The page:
Street preacher Dale Mcalpine was held in a cell for seven hours and charged with a public order offence after telling a gay police community support officer that homosexuals were going against the will of God.
He said he would fight to have the charge - usually used to tackle rioters or football hooligans - dismissed.
Mcalpine was spouting nonsense to shoppers and handing out leaflets when he was allegedly warned he was committing an offence by PCSO Sam Adams - who introduced himself as his force's lesbian, gay, bisexual and transgender liaison officer.
When he continued preaching, Mcalpine was arrested while debating his views with a passer-by.
I think justice will be served and this will be found to be a ridiculous charge, he said. He told how he was speaking to a woman about behaviour that he believed the Bible regarded as sinful, including blasphemy, adultery, drunkenness and
homosexuality, while being watched by two PCSOs.
After she walked away, he claimed Adams approached to warn him they had received complaints and that if he made any racist or homophobic comments he would be arrested. I told him homosexuality is a sin, and he told me "I am a homosexual,
I find that offensive, and I'm also the liaison officer for the bisexual-lesbian-gay-transsexual community", he said yesterday. I told him it was still a sin.
While he talked to a passer-by the PCSO radioed for assistance and he was arrested by uniformed officers. He was taken to a police station, had his pockets emptied and his mobile phone taken along with his belt and shoes, and was kept in the
cells for seven hours where he sang hymns to keep his spirits up.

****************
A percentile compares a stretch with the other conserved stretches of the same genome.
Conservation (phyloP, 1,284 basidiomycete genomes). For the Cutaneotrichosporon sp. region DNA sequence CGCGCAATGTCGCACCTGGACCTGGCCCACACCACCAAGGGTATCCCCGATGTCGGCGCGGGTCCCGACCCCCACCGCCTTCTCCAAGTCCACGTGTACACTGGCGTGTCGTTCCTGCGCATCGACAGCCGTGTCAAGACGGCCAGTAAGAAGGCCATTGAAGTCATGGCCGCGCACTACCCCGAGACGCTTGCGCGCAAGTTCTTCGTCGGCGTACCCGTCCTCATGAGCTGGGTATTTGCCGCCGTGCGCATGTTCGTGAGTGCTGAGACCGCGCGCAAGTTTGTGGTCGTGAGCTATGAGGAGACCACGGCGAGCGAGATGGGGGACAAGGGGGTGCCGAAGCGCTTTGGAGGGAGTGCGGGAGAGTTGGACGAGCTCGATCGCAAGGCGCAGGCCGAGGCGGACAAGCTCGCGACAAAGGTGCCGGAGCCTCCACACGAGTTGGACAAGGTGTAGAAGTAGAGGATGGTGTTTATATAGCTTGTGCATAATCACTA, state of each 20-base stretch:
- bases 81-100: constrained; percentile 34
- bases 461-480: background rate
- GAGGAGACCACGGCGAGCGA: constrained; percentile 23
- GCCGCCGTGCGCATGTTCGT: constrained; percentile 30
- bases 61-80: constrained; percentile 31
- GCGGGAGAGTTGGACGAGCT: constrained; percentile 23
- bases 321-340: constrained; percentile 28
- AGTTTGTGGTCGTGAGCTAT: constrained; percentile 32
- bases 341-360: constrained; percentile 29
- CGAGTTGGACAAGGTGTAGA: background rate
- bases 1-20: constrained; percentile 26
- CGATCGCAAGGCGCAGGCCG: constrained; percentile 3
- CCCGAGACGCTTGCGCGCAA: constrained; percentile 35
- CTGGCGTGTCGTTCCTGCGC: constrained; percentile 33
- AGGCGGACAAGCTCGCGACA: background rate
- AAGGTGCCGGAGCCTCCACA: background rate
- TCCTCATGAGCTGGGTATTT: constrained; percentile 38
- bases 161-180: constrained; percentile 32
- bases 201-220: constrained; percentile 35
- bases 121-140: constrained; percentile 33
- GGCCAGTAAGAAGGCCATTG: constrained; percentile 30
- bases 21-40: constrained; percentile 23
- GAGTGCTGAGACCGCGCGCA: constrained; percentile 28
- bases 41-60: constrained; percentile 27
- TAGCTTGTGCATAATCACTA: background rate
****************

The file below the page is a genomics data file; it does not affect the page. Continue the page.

He was later charged with using abusive or insulting words or behaviour contrary to the Public Order Act 1986 and released on bail, appearing before magistrates in the town last week.
The self-proclaimed born-again Christian insists he has a right to express his views. It's not just my right I'm fighting for, it's everyone's ,' he said: We're going down the route of a police state. Some people in the homosexual
community may not like me after this. But it would be very intolerant of them to not allow me to have my say.
Yet more examples of the police abusing their incredibly wide powers under the Public Order law. This law grants draconian powers to deal with unruly situations. Somehow it is now being applied to normal peaceful life.
Interesting to see that the hidden video camera footage arrest has now been posted on YouTube and that the Crown Persecution Service have decided to drop the case.
Dale Mcalpine was arrested on 20 April after a conversation with a police community support officer in which Mcalpine said the Bible calls homosexual conduct a sin.